Popular Science Monthly/Volume 2/March 1873/On the Causes of Crime
|←The Strength of Timber||Popular Science Monthly Volume 2 March 1873 (1873)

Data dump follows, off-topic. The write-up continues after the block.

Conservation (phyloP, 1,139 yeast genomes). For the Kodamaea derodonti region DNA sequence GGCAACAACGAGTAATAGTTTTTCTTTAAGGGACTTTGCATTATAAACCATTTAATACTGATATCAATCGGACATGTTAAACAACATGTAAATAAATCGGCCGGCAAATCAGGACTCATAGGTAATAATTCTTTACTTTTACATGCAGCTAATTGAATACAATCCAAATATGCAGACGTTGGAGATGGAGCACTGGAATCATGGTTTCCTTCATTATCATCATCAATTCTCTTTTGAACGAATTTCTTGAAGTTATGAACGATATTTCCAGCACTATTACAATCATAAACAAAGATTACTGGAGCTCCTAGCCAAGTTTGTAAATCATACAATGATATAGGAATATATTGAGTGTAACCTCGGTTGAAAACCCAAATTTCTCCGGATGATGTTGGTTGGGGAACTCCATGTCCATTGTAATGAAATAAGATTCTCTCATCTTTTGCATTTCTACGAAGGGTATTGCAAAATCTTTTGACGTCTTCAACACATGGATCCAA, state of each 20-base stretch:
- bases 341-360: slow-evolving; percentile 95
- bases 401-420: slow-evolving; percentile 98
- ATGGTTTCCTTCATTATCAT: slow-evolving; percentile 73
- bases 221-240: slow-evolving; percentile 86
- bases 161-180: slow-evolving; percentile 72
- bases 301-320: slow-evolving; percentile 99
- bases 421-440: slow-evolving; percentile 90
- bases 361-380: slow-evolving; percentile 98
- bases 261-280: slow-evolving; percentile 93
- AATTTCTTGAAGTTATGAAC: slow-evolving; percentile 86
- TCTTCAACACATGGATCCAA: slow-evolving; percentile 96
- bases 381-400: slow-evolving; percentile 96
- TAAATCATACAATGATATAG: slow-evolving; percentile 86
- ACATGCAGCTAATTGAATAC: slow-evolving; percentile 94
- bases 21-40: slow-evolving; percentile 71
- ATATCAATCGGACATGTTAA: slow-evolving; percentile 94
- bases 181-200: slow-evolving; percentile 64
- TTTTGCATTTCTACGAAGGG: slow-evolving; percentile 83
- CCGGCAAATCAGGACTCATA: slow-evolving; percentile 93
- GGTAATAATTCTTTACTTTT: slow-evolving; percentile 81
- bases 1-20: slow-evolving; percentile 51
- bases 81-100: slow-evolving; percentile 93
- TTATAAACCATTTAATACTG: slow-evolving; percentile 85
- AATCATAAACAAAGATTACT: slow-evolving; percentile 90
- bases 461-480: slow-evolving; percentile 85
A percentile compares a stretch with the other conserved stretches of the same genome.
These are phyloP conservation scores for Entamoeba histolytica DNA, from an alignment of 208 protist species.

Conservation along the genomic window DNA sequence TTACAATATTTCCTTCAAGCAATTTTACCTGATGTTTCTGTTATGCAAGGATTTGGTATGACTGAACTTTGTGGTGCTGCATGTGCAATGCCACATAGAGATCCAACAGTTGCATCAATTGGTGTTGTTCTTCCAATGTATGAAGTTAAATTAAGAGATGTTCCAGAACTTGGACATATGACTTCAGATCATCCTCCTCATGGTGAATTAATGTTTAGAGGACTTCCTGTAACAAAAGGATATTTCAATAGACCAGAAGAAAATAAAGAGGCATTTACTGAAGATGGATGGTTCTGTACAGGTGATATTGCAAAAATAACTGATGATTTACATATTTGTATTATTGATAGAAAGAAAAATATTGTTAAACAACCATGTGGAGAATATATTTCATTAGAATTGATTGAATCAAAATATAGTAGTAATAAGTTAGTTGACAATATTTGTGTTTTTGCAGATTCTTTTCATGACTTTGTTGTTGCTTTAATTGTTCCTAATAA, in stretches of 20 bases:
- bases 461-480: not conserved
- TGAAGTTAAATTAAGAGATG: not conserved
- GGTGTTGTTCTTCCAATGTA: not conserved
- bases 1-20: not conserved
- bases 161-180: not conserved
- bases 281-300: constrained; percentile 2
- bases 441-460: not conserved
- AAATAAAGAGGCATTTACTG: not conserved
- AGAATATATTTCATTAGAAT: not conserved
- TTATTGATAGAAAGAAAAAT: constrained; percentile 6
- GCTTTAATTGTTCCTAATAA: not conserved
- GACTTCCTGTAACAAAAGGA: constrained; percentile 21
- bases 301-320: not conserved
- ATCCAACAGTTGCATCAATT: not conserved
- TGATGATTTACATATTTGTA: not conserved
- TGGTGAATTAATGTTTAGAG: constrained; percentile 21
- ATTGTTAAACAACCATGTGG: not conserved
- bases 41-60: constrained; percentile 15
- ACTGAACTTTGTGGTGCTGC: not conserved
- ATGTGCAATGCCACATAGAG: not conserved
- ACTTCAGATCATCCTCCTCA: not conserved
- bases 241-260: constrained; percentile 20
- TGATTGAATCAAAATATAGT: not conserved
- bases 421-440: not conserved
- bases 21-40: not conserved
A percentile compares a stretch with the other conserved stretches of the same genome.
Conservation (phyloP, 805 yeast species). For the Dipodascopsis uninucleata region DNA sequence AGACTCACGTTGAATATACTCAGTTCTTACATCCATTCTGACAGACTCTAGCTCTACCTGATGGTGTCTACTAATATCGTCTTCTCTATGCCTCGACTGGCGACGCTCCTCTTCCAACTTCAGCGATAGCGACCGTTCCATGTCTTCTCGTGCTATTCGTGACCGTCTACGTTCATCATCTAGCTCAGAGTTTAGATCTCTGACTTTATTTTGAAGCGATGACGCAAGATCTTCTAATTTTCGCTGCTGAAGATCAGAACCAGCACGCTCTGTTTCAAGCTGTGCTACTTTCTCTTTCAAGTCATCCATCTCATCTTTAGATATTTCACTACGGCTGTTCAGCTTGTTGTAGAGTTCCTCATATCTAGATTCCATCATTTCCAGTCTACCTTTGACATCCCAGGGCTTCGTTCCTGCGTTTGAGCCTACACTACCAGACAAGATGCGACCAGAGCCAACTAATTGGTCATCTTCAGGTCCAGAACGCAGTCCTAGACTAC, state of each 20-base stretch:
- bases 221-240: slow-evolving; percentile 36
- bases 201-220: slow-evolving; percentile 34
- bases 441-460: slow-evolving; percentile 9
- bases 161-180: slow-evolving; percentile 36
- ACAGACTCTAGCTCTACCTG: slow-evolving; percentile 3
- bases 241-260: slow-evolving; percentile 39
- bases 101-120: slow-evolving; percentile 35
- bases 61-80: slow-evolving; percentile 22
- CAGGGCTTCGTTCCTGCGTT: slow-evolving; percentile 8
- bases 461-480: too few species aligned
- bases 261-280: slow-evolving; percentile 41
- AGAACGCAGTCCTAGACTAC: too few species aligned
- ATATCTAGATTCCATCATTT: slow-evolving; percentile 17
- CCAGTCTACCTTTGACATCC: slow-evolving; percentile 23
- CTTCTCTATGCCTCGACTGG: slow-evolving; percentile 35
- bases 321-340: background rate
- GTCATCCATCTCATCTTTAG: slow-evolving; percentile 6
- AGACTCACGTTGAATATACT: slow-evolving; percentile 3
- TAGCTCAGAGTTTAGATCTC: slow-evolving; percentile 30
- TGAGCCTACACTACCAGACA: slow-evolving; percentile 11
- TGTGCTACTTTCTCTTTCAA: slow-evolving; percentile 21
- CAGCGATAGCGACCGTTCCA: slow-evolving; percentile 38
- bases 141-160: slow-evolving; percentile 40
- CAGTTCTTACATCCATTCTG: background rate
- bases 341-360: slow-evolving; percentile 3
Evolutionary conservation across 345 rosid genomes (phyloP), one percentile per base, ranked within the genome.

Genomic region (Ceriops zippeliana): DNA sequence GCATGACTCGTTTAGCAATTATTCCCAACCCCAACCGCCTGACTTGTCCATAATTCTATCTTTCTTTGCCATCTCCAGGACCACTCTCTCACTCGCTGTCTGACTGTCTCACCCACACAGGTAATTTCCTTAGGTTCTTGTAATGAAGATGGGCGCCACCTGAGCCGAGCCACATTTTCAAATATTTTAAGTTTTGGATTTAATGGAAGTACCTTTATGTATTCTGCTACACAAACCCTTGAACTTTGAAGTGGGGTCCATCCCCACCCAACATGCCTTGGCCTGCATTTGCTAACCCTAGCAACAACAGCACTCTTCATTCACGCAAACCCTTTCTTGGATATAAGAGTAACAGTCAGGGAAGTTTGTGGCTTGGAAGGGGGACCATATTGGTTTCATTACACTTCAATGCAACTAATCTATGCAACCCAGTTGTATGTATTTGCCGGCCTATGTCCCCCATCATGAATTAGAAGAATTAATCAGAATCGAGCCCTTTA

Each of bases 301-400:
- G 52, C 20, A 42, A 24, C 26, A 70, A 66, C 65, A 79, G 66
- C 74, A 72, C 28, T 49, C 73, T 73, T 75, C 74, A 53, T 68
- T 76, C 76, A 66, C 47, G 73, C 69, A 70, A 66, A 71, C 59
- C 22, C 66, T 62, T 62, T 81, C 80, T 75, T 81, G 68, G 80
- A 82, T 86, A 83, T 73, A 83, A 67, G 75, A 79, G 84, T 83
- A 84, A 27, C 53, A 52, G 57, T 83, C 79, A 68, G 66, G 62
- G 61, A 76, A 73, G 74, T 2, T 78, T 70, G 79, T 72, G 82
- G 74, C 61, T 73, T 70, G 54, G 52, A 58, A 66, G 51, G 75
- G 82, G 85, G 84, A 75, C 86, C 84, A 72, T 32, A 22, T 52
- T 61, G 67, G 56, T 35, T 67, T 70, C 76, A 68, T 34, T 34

On the Causes of Crime
By Horatio Seymour
|The Recent Progress of Natural Science→|